Government's Benchmark for Annualised Real Rate of Return for GIC and Temasek Holdings03 Jul 2017
Parliamentary Question by Mr Png Eng Huat:
To ask the Minister of Finance what is the benchmark set by the Government’s investment mandate for the annualized 20-year real rate of return for GIC and Temasek Holdings.
Parliamentary Reply by Minister for Finance Mr Heng Swee Keat:
The Government’s assessment of the long-term performance of GIC and Temasek goes beyond using one single benchmark. The Government takes into account a number of factors including the entities’ distinct roles, risk exposure and underlying market and investment trends to make a considered and comprehensive assessment of the entities’ performance. Let me elaborate, starting with GIC.
GIC is the Government’s fund manager. Its mandate is to achieve good long-term returns above global inflation, to preserve and enhance the international purchasing power of Singapore’s reserves.
GIC invests in a globally diversified portfolio spread across various assets classes. Its portfolio is constructed to take into account a range of possible economic scenarios.
The construction of GIC’s portfolio is subject to the Government’s risk preference, which is expressed through a Reference Portfolio made up of 65% global equities and 35% global bonds. This is not a benchmark, but an expression of the risk that Government is prepared for GIC to take in its long-term investment strategies.
On occasion, there may be a difference between the risk exposure of GIC and the reference portfolio. Such an adjustment allows GIC to lower its risk exposure, in times of market exuberance. Conversely, GIC may also increase its risk exposure when the opportunity arises. This is part of a disciplined, professional approach to long term value investing. In recent years GIC has been concerned with heightened-valuations in financial markets and has shifted towards a slightly more conservative portfolio mix to guard against rising volatility.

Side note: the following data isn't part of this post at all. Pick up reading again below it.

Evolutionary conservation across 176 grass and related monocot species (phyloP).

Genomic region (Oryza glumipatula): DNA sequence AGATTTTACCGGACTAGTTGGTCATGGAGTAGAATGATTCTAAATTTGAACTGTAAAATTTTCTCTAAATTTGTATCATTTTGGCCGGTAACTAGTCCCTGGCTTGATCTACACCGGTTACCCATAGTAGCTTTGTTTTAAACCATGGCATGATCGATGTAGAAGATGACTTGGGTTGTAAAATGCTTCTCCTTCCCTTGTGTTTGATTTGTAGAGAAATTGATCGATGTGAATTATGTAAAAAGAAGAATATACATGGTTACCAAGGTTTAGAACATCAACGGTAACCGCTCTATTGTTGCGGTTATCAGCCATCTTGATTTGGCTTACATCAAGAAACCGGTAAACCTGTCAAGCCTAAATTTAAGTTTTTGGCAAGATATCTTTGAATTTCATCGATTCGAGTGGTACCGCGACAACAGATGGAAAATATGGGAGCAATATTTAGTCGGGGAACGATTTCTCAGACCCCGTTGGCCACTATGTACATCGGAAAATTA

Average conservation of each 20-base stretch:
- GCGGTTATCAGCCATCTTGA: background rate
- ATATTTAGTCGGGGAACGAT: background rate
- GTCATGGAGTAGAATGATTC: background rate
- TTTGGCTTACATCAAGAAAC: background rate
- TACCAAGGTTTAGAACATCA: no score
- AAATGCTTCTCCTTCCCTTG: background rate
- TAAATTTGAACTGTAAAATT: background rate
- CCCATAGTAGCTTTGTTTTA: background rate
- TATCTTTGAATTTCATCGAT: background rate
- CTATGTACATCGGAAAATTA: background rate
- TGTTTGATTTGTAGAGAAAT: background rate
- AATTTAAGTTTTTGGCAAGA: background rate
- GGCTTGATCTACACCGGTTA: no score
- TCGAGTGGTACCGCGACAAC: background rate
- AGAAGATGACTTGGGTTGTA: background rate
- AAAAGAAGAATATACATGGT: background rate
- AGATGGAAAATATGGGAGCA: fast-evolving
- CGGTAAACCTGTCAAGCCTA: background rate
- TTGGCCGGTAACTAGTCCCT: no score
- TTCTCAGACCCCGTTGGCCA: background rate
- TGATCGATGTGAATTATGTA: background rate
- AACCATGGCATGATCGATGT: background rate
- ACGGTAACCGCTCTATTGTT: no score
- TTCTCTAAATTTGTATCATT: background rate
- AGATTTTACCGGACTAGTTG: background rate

Therefore, we evaluate GIC’s long-term investment performance, not only based on its rolling 20-year rates of return, but also the risk it has had to take in order to achieve these returns. Such comparisons are available in GIC’s annual report.
Let me now move on to Temasek. Temasek is not a fund manager, but an investment company that owns its assets. It is an active equity investor that seeks to create and deliver sustainable long-term value for its shareholder, the Government.
One measure that the Government looks at is Temasek’s long term Total Shareholder Returns or TSR, which measures annual changes to its net portfolio value after adjusting for any capital injections or dividends paid. The TSR must be viewed in the context of Temasek’s risk-adjusted hurdle rate, which is a weighted average of the risk-adjusted cost of capital of all its investments. Temasek’s risk-adjusted hurdle rate is published in its annual report.
The Government also compares Temasek’s long term TSR with various market indices, such as the MSCI, taking into consideration its portfolio mix.
To sum up, the Government’s approach is to evaluate the entities’ long-term performance, taking into account risk exposure, underlying market trends, and other factors relevant to each entity.
Our view is that our investment entities have performed creditably in challenging market conditions. The Government will continue to take a long term view and work closely with GIC and Temasek to ensure that they deliver good long-term returns for Singaporeans.
 Since April 2013